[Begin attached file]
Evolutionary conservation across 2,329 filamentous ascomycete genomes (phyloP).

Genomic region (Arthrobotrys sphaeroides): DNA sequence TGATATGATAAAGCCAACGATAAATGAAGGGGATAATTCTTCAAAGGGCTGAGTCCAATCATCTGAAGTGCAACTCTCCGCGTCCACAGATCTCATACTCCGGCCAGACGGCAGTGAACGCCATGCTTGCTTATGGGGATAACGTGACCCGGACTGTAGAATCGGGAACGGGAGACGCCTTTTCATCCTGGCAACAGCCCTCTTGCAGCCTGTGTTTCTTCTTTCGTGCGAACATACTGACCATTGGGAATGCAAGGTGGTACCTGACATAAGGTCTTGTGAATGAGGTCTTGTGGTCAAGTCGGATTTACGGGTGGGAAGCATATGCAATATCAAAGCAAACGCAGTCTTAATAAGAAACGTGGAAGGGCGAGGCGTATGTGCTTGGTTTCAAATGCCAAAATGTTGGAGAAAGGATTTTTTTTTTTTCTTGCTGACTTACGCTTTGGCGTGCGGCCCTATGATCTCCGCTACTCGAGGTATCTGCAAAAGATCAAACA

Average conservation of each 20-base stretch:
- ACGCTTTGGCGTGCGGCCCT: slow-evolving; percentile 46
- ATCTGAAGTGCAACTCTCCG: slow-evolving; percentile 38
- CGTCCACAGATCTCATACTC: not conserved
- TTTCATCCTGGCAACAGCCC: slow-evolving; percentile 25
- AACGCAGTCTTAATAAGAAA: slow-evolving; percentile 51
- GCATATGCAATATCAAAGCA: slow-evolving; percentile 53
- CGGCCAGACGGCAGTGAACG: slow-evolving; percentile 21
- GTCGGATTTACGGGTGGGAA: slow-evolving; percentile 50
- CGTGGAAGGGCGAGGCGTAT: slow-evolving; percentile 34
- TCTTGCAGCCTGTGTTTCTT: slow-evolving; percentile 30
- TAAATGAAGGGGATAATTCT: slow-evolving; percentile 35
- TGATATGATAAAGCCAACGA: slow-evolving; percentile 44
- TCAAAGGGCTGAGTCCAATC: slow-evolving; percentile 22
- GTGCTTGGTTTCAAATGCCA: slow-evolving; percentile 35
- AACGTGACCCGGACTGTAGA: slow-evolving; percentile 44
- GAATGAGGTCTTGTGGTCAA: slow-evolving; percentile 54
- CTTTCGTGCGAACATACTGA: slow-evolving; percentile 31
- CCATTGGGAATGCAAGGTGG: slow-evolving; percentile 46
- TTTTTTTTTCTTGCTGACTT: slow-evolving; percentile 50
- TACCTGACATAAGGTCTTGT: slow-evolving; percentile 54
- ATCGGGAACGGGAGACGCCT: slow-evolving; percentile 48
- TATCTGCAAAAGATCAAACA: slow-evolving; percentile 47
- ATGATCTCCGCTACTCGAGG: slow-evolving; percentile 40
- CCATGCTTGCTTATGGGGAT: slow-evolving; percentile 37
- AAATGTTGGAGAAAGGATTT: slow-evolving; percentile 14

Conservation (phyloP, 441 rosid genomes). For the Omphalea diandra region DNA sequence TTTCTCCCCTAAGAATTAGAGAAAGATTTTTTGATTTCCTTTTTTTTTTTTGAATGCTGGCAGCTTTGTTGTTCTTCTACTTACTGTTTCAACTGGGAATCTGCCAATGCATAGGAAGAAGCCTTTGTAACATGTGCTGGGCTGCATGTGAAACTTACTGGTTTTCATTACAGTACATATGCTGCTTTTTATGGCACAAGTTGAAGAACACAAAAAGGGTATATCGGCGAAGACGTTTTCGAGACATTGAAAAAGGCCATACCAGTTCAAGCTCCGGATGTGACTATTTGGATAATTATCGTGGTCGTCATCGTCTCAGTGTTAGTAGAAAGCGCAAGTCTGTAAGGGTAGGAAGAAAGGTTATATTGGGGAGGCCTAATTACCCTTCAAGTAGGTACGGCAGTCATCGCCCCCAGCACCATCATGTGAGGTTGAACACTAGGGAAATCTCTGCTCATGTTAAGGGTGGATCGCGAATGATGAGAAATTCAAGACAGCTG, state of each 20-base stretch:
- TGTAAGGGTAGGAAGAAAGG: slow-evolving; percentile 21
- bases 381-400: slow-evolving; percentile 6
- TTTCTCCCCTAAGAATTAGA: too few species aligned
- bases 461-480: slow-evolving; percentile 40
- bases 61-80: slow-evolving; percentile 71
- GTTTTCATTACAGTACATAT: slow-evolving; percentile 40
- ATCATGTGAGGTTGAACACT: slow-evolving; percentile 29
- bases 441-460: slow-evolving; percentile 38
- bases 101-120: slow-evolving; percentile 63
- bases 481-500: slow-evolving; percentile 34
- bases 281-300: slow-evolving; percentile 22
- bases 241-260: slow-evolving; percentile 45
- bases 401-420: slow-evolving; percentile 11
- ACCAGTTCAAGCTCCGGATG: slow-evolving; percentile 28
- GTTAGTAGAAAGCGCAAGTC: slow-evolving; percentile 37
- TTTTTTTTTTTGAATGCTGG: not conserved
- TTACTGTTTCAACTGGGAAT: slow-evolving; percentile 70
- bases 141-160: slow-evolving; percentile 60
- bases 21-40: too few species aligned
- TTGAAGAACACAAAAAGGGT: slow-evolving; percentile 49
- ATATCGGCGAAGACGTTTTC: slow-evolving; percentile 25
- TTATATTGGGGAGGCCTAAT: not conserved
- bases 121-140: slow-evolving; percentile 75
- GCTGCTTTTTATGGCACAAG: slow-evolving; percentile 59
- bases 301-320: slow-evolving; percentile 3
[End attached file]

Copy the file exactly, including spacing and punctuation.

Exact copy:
Evolutionary conservation across 2,329 filamentous ascomycete genomes (phyloP).

Genomic region (Arthrobotrys sphaeroides): DNA sequence TGATATGATAAAGCCAACGATAAATGAAGGGGATAATTCTTCAAAGGGCTGAGTCCAATCATCTGAAGTGCAACTCTCCGCGTCCACAGATCTCATACTCCGGCCAGACGGCAGTGAACGCCATGCTTGCTTATGGGGATAACGTGACCCGGACTGTAGAATCGGGAACGGGAGACGCCTTTTCATCCTGGCAACAGCCCTCTTGCAGCCTGTGTTTCTTCTTTCGTGCGAACATACTGACCATTGGGAATGCAAGGTGGTACCTGACATAAGGTCTTGTGAATGAGGTCTTGTGGTCAAGTCGGATTTACGGGTGGGAAGCATATGCAATATCAAAGCAAACGCAGTCTTAATAAGAAACGTGGAAGGGCGAGGCGTATGTGCTTGGTTTCAAATGCCAAAATGTTGGAGAAAGGATTTTTTTTTTTTCTTGCTGACTTACGCTTTGGCGTGCGGCCCTATGATCTCCGCTACTCGAGGTATCTGCAAAAGATCAAACA

Average conservation of each 20-base stretch:
- ACGCTTTGGCGTGCGGCCCT: slow-evolving; percentile 46
- ATCTGAAGTGCAACTCTCCG: slow-evolving; percentile 38
- CGTCCACAGATCTCATACTC: not conserved
- TTTCATCCTGGCAACAGCCC: slow-evolving; percentile 25
- AACGCAGTCTTAATAAGAAA: slow-evolving; percentile 51
- GCATATGCAATATCAAAGCA: slow-evolving; percentile 53
- CGGCCAGACGGCAGTGAACG: slow-evolving; percentile 21
- GTCGGATTTACGGGTGGGAA: slow-evolving; percentile 50
- CGTGGAAGGGCGAGGCGTAT: slow-evolving; percentile 34
- TCTTGCAGCCTGTGTTTCTT: slow-evolving; percentile 30
- TAAATGAAGGGGATAATTCT: slow-evolving; percentile 35
- TGATATGATAAAGCCAACGA: slow-evolving; percentile 44
- TCAAAGGGCTGAGTCCAATC: slow-evolving; percentile 22
- GTGCTTGGTTTCAAATGCCA: slow-evolving; percentile 35
- AACGTGACCCGGACTGTAGA: slow-evolving; percentile 44
- GAATGAGGTCTTGTGGTCAA: slow-evolving; percentile 54
- CTTTCGTGCGAACATACTGA: slow-evolving; percentile 31
- CCATTGGGAATGCAAGGTGG: slow-evolving; percentile 46
- TTTTTTTTTCTTGCTGACTT: slow-evolving; percentile 50
- TACCTGACATAAGGTCTTGT: slow-evolving; percentile 54
- ATCGGGAACGGGAGACGCCT: slow-evolving; percentile 48
- TATCTGCAAAAGATCAAACA: slow-evolving; percentile 47
- ATGATCTCCGCTACTCGAGG: slow-evolving; percentile 40
- CCATGCTTGCTTATGGGGAT: slow-evolving; percentile 37
- AAATGTTGGAGAAAGGATTT: slow-evolving; percentile 14

Conservation (phyloP, 441 rosid genomes). For the Omphalea diandra region DNA sequence TTTCTCCCCTAAGAATTAGAGAAAGATTTTTTGATTTCCTTTTTTTTTTTTGAATGCTGGCAGCTTTGTTGTTCTTCTACTTACTGTTTCAACTGGGAATCTGCCAATGCATAGGAAGAAGCCTTTGTAACATGTGCTGGGCTGCATGTGAAACTTACTGGTTTTCATTACAGTACATATGCTGCTTTTTATGGCACAAGTTGAAGAACACAAAAAGGGTATATCGGCGAAGACGTTTTCGAGACATTGAAAAAGGCCATACCAGTTCAAGCTCCGGATGTGACTATTTGGATAATTATCGTGGTCGTCATCGTCTCAGTGTTAGTAGAAAGCGCAAGTCTGTAAGGGTAGGAAGAAAGGTTATATTGGGGAGGCCTAATTACCCTTCAAGTAGGTACGGCAGTCATCGCCCCCAGCACCATCATGTGAGGTTGAACACTAGGGAAATCTCTGCTCATGTTAAGGGTGGATCGCGAATGATGAGAAATTCAAGACAGCTG, state of each 20-base stretch:
- TGTAAGGGTAGGAAGAAAGG: slow-evolving; percentile 21
- bases 381-400: slow-evolving; percentile 6
- TTTCTCCCCTAAGAATTAGA: too few species aligned
- bases 461-480: slow-evolving; percentile 40
- bases 61-80: slow-evolving; percentile 71
- GTTTTCATTACAGTACATAT: slow-evolving; percentile 40
- ATCATGTGAGGTTGAACACT: slow-evolving; percentile 29
- bases 441-460: slow-evolving; percentile 38
- bases 101-120: slow-evolving; percentile 63
- bases 481-500: slow-evolving; percentile 34
- bases 281-300: slow-evolving; percentile 22
- bases 241-260: slow-evolving; percentile 45
- bases 401-420: slow-evolving; percentile 11
- ACCAGTTCAAGCTCCGGATG: slow-evolving; percentile 28
- GTTAGTAGAAAGCGCAAGTC: slow-evolving; percentile 37
- TTTTTTTTTTTGAATGCTGG: not conserved
- TTACTGTTTCAACTGGGAAT: slow-evolving; percentile 70
- bases 141-160: slow-evolving; percentile 60
- bases 21-40: too few species aligned
- TTGAAGAACACAAAAAGGGT: slow-evolving; percentile 49
- ATATCGGCGAAGACGTTTTC: slow-evolving; percentile 25
- TTATATTGGGGAGGCCTAAT: not conserved
- bases 121-140: slow-evolving; percentile 75
- GCTGCTTTTTATGGCACAAG: slow-evolving; percentile 59
- bases 301-320: slow-evolving; percentile 3